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J Am Soc Mass Spectrom. 1999 Aug;10(8):685-702.

Modeling deuterium exchange behavior of ERK2 using pepsin mapping to probe secondary structure.

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Department of Chemistry and Biochemistry, University of Colorado, Boulder 80303, USA.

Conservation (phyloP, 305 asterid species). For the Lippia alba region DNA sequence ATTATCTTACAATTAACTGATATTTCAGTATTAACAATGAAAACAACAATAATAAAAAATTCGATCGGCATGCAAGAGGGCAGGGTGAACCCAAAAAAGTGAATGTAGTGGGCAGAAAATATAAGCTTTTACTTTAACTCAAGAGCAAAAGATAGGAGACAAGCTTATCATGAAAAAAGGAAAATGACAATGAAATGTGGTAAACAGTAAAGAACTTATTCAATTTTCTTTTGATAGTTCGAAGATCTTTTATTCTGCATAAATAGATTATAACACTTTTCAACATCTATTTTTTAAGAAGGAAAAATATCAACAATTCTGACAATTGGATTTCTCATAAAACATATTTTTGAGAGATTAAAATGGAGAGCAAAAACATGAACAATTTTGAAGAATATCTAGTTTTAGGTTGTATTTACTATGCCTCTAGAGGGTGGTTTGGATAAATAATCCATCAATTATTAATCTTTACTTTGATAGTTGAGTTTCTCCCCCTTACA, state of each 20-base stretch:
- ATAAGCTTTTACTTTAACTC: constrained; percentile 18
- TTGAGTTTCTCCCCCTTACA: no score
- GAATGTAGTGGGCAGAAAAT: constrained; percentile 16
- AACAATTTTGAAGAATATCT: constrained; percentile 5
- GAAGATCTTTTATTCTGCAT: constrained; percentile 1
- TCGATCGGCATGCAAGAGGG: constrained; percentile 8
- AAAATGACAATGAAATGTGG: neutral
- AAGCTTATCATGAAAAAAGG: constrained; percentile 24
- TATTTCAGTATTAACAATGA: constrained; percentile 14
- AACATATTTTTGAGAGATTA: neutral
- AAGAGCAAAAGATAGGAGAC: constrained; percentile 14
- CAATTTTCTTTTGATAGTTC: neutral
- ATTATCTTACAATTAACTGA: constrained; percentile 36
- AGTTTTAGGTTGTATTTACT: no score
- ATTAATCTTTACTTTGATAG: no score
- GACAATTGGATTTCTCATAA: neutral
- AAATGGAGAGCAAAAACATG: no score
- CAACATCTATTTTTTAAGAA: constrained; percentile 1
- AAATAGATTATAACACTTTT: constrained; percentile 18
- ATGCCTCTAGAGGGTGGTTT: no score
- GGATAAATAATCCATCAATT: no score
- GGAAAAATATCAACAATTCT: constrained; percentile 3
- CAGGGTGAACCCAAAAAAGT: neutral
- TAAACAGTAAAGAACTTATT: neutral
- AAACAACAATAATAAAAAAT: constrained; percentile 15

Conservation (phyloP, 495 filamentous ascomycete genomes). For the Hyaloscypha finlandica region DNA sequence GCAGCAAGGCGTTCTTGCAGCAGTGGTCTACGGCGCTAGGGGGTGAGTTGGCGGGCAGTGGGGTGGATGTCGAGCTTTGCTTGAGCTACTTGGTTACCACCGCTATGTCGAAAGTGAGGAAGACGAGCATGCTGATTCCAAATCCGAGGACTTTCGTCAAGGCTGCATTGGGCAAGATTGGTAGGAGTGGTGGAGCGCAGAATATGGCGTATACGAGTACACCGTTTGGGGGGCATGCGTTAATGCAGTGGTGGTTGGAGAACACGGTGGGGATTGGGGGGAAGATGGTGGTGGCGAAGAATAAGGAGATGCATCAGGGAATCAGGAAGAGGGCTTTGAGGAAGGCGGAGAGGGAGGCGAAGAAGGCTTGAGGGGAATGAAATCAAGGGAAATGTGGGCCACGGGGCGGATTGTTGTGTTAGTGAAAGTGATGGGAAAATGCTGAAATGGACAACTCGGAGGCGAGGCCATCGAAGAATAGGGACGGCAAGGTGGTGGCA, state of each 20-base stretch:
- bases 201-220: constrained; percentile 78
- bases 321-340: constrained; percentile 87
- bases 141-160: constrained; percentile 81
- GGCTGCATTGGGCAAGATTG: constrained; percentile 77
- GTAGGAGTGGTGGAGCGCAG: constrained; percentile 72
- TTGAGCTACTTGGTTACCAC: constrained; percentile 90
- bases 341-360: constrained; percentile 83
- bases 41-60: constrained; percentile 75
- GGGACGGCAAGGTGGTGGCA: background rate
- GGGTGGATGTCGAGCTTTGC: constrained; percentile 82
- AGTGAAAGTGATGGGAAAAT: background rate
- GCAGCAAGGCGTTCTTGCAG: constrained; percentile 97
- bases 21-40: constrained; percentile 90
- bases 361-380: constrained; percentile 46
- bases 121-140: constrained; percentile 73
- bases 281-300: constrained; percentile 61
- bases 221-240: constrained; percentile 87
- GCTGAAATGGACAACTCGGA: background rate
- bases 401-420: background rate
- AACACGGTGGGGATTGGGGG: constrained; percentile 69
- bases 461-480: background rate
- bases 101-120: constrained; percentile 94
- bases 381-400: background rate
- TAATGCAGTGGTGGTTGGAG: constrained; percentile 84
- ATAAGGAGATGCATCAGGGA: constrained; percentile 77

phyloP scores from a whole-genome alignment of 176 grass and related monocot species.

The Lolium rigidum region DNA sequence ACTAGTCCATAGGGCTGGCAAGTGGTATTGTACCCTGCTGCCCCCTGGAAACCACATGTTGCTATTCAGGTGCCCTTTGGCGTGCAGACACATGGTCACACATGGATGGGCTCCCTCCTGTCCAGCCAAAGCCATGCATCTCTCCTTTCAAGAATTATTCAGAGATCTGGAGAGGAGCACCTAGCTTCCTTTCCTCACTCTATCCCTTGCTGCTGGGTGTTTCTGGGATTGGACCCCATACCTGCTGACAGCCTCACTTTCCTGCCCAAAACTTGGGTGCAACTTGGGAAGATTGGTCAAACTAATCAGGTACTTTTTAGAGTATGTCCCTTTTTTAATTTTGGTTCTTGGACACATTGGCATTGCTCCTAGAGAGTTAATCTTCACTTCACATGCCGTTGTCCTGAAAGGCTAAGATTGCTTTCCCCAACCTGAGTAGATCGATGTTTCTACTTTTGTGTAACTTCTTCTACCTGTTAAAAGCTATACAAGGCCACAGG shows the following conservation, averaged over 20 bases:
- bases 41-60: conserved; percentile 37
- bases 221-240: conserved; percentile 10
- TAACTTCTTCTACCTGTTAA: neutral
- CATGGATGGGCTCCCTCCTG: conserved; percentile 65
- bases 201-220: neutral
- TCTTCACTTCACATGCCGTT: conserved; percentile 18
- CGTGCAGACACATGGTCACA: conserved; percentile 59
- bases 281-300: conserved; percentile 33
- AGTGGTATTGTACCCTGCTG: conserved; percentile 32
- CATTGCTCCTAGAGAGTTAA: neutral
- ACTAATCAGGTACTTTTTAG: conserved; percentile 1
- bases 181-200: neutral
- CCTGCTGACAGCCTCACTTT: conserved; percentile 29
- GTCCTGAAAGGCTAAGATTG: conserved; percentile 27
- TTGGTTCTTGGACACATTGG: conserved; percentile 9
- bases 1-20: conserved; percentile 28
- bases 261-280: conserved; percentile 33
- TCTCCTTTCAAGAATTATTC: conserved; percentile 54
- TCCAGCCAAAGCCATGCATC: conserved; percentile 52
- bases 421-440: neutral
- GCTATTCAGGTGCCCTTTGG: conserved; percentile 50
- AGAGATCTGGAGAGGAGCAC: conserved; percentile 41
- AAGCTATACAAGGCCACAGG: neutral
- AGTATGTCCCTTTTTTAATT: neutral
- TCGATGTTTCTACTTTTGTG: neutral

Recently, mass spectrometry has been applied to studies of hydrogen exchange of backbone amides, allowing analysis of large proteins at physiological concentrations. Low resolution spatial information is obtained by digesting proteins after exchange into D2O, using electrospray ionization liquid chromatography/mass spectrometry (ESI-LC/MS) to measure deuteration by mass increases of resulting peptides. This study develops modeling paradigms to increase resolution, using the signal transduction kinase ERK2 as a prototype for larger, less stable proteins. In-exchange data for peptides were analyzed by nonlinear least squares and a maximum entropy method, distinguishing amides into fast, intermediate, slow, and nonexchanging classes. Analysis of completely nonexchanging or in-exchanging peptides and peptides with sequence overlaps showed that nonexchanging amides were generally hydrogen bonded and sterically constrained or buried > or = 2.2 A from the protein surface, while fast exchanging hydrogens were generally exposed at the protein surface. In order to more fully understand the intermediate and slow exchanging classes, an empirical model was developed by analyzing published exchange rates in cytochrome c. The model correlated protection factors with a combined dependency on surface accessibility, hydrogen bond length, and position of residues from alpha helix ends. Together with analysis of partial proteolytic products, the derived rules for exchange allowed modeling of exchange behavior of peptides. Substantial deviation from the predicted rates in some cases suggested a role for conformational freedom in regulating fast and intermediate exchanging amides.

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